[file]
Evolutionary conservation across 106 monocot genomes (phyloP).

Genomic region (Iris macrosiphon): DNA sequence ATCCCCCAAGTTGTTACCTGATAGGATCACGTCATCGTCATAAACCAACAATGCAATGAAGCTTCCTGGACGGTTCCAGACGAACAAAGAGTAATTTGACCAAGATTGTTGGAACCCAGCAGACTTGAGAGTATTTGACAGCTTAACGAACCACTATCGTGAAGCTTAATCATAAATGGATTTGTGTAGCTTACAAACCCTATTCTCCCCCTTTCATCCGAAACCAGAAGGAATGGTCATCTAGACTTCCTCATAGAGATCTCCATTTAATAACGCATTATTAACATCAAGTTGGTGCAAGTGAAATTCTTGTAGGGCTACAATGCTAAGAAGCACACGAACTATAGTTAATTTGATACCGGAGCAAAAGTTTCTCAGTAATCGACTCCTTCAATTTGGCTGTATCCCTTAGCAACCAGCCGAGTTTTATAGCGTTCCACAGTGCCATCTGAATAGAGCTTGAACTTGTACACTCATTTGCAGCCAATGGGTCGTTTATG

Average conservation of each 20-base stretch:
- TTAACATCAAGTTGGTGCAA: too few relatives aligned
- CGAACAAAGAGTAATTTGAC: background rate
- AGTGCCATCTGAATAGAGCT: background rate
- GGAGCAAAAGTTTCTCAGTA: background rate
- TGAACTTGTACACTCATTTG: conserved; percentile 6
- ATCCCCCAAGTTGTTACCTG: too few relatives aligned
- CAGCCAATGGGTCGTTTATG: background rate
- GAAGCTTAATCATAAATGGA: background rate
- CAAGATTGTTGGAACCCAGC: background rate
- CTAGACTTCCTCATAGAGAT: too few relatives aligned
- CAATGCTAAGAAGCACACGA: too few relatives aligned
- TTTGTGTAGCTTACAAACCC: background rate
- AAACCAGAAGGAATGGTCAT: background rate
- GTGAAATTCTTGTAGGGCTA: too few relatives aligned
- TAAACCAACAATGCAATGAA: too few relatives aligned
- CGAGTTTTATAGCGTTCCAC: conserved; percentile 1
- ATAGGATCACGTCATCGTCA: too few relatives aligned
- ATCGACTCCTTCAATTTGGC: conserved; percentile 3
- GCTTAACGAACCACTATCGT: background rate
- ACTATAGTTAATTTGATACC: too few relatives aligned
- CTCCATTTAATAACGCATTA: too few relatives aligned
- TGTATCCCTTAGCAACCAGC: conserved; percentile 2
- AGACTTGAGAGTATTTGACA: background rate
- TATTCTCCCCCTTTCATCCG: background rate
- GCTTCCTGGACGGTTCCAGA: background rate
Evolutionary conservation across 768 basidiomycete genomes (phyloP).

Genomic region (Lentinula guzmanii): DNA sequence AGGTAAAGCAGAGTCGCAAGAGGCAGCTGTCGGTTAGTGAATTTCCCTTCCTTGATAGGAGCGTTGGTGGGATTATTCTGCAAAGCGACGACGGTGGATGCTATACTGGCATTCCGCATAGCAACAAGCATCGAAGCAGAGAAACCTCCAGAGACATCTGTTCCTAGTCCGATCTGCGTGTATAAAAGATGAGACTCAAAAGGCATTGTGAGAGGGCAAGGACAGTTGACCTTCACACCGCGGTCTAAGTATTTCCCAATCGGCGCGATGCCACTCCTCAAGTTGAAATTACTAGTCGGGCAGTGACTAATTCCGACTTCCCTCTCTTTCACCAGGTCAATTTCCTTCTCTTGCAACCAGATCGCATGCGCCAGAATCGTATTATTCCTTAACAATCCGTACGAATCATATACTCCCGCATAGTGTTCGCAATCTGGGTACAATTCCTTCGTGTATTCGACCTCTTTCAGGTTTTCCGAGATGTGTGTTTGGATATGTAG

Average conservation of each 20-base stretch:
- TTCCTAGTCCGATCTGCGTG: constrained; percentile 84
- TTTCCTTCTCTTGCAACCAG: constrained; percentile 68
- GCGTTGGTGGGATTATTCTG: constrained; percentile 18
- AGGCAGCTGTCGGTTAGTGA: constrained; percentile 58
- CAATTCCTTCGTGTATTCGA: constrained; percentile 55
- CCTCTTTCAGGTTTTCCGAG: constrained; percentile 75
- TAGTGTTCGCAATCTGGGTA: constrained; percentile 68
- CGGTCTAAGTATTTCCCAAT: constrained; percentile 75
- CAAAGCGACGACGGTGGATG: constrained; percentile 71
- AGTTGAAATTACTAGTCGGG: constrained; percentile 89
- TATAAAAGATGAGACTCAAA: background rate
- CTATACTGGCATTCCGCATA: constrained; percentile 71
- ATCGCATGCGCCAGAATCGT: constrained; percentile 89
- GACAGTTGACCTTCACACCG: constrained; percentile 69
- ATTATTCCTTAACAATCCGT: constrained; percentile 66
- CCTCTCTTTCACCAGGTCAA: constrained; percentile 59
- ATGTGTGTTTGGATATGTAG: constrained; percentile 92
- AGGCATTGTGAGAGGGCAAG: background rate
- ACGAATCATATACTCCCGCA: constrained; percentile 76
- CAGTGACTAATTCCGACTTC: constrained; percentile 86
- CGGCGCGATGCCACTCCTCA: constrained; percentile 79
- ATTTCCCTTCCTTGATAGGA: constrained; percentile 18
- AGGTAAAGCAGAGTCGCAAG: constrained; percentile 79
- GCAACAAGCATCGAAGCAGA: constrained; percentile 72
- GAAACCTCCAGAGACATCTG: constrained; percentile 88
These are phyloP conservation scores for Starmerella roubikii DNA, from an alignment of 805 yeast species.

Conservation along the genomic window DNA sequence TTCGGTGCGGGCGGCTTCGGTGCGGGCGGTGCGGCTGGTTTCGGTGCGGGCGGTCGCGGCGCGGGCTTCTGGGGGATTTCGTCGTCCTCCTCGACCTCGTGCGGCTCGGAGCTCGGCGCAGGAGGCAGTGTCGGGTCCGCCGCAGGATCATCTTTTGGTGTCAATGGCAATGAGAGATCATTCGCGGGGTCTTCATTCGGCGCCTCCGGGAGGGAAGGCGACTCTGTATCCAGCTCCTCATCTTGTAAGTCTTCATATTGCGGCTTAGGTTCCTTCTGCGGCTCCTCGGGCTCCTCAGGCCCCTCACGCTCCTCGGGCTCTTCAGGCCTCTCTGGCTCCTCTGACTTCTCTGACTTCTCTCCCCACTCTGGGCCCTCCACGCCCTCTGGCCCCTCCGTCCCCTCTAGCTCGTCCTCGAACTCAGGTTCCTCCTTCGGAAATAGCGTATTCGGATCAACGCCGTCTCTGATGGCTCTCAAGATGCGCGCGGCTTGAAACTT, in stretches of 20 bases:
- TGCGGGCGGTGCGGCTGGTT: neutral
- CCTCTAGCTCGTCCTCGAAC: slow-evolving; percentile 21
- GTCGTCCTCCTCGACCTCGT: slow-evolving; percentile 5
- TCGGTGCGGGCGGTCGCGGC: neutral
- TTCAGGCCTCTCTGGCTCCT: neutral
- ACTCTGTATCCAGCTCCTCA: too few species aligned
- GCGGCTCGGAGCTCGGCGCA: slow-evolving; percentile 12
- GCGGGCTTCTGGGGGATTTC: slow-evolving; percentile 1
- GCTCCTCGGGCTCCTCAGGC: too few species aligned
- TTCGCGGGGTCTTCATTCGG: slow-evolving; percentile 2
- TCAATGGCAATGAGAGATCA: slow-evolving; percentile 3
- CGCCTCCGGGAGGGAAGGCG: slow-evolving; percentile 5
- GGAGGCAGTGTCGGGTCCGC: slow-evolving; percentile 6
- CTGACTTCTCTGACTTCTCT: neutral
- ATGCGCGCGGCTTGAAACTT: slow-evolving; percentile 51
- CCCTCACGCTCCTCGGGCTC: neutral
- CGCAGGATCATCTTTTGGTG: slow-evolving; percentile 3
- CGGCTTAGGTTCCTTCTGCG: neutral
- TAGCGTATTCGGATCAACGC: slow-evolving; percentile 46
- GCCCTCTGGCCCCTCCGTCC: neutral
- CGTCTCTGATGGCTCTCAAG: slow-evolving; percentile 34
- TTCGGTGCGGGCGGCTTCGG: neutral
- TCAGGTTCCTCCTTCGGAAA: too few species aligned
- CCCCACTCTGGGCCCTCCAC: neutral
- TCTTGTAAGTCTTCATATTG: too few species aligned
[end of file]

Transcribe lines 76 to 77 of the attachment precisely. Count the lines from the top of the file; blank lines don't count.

- CGGCTTAGGTTCCTTCTGCG: neutral
- TAGCGTATTCGGATCAACGC: slow-evolving; percentile 46